Understanding the basic concepts of sureties can be difficult, but it is important that contractors and small businesses obtain a working knowledge of state bonding regulations. Purchasing surety bonds is usually not an option but a legal obligation.
Three Parties: One Bond
A surety bond is an agreement between three parties. Such an arrangement guarantees that certain tasks will be performed and/or that terms of a contract will be honored.
The obligee is the party that demands that a bond be issued. Sometimes, the obligee is a state government regulatory agency that makes sure that businesses and industries meet compliance standards.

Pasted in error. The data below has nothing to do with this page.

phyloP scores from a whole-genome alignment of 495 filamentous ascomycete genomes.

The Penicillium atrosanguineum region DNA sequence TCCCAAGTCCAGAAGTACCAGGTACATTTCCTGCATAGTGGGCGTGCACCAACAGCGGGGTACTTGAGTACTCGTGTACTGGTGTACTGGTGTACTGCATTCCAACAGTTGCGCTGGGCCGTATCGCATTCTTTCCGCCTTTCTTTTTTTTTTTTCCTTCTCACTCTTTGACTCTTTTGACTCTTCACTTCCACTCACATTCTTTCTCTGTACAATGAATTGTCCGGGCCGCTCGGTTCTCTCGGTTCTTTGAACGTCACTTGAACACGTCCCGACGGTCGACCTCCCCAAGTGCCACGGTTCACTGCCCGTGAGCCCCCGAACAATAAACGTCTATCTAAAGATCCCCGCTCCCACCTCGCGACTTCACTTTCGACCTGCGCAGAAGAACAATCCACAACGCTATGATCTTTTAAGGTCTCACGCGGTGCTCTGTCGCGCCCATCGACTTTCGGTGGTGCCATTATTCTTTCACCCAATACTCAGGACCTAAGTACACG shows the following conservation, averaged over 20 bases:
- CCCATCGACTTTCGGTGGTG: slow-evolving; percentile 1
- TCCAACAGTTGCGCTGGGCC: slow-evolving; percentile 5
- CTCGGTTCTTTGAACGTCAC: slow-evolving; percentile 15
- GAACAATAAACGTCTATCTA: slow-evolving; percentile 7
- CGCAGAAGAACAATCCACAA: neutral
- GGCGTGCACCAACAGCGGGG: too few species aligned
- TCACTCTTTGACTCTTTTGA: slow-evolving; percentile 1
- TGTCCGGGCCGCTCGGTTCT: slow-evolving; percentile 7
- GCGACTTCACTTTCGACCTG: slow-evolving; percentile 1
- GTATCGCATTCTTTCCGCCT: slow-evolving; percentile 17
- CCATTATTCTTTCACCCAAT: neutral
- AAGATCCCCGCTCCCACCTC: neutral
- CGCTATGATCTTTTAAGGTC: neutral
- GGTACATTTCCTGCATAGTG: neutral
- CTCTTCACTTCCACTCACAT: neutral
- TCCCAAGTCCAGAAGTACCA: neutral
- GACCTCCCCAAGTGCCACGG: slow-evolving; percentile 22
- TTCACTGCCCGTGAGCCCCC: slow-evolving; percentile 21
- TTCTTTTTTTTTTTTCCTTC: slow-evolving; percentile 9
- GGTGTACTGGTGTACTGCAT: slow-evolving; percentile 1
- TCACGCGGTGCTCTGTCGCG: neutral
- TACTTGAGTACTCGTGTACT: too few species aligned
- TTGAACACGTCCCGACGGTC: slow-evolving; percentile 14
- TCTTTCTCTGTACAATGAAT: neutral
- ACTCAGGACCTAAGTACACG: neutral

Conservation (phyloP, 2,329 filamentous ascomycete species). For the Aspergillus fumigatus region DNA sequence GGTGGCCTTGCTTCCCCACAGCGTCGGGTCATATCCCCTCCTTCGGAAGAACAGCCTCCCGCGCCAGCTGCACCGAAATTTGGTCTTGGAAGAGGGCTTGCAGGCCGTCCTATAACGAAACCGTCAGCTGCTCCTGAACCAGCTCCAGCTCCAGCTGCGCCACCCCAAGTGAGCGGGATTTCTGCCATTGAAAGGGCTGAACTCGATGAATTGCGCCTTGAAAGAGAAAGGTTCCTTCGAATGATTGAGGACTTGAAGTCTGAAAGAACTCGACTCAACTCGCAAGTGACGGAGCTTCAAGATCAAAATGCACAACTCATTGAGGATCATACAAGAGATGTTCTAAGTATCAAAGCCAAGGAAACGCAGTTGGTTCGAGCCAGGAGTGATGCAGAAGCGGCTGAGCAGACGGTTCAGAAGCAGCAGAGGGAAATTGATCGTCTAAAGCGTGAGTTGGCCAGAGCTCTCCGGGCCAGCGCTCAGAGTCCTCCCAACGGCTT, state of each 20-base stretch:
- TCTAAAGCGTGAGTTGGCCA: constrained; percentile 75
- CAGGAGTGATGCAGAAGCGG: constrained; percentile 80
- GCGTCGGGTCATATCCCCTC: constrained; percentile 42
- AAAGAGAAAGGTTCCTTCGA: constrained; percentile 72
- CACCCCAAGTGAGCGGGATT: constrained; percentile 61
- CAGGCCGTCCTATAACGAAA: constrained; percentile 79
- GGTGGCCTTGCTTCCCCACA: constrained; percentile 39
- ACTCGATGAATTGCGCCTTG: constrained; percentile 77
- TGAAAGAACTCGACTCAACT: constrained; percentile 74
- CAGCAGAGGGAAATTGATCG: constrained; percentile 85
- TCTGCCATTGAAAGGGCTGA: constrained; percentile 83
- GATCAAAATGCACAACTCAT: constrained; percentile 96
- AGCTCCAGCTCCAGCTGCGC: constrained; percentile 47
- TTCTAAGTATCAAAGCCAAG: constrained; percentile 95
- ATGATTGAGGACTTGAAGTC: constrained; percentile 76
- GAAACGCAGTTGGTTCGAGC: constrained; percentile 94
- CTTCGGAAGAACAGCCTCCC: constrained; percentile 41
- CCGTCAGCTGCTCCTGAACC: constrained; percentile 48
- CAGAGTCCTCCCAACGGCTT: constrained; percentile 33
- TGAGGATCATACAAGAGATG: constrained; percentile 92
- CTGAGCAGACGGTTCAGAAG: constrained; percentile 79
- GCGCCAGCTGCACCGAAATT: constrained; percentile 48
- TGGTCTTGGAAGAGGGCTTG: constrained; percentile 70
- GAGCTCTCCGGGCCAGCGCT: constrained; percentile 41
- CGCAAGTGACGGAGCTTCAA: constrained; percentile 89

The principal is the business or contractor that purchases the bond as a guarantee that it will meet the standards demanded by the obligee.
The surety is an insurance company that provides backing in case the principal fails to uphold the terms of the contract or obligation.
Contract and Commercial Bonds
There are two chief kinds of surety bonds. Contract bonds typically are purchased by a contractor (the principal) for an owner or investor (the obligee) with whom the principal has entered into a contract. Commercial bonds are required for the issuance of licenses and provide security that the business or industry complies with code.
Surety bonds are an essential part of running a responsible business. Make sure you understand your obligations.